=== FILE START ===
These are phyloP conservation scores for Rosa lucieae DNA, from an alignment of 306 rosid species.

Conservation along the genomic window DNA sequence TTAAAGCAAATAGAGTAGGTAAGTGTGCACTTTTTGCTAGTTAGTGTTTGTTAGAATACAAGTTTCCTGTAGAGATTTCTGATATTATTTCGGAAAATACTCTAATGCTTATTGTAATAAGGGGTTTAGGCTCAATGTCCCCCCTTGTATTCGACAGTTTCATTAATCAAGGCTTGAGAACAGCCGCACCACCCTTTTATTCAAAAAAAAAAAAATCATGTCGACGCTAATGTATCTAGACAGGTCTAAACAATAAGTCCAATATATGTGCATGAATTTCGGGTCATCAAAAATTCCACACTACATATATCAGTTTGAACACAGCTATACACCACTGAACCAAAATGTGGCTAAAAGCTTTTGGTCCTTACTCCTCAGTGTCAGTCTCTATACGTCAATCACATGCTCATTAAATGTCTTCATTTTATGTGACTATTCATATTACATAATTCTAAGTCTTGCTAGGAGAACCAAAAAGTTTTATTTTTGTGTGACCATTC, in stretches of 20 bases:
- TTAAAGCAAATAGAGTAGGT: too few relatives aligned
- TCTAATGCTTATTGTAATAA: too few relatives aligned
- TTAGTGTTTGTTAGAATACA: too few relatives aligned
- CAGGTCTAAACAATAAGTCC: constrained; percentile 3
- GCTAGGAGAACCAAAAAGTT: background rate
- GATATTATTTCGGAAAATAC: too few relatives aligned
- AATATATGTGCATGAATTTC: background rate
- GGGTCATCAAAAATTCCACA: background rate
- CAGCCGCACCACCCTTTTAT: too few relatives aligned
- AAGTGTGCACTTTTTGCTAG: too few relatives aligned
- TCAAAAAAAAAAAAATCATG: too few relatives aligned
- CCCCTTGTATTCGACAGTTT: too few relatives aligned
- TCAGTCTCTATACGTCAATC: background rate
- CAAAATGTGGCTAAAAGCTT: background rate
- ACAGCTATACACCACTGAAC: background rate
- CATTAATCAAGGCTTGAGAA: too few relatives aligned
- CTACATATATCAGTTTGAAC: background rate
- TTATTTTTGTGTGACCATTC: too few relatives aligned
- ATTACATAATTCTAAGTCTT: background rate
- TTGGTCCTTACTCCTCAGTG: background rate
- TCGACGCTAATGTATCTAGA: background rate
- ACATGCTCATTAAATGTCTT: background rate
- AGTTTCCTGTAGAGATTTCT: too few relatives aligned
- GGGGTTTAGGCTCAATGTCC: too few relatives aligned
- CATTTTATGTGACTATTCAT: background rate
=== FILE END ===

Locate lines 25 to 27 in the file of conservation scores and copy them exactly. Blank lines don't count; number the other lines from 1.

- AGTTTCCTGTAGAGATTTCT: too few relatives aligned
- GGGGTTTAGGCTCAATGTCC: too few relatives aligned
- CATTTTATGTGACTATTCAT: background rate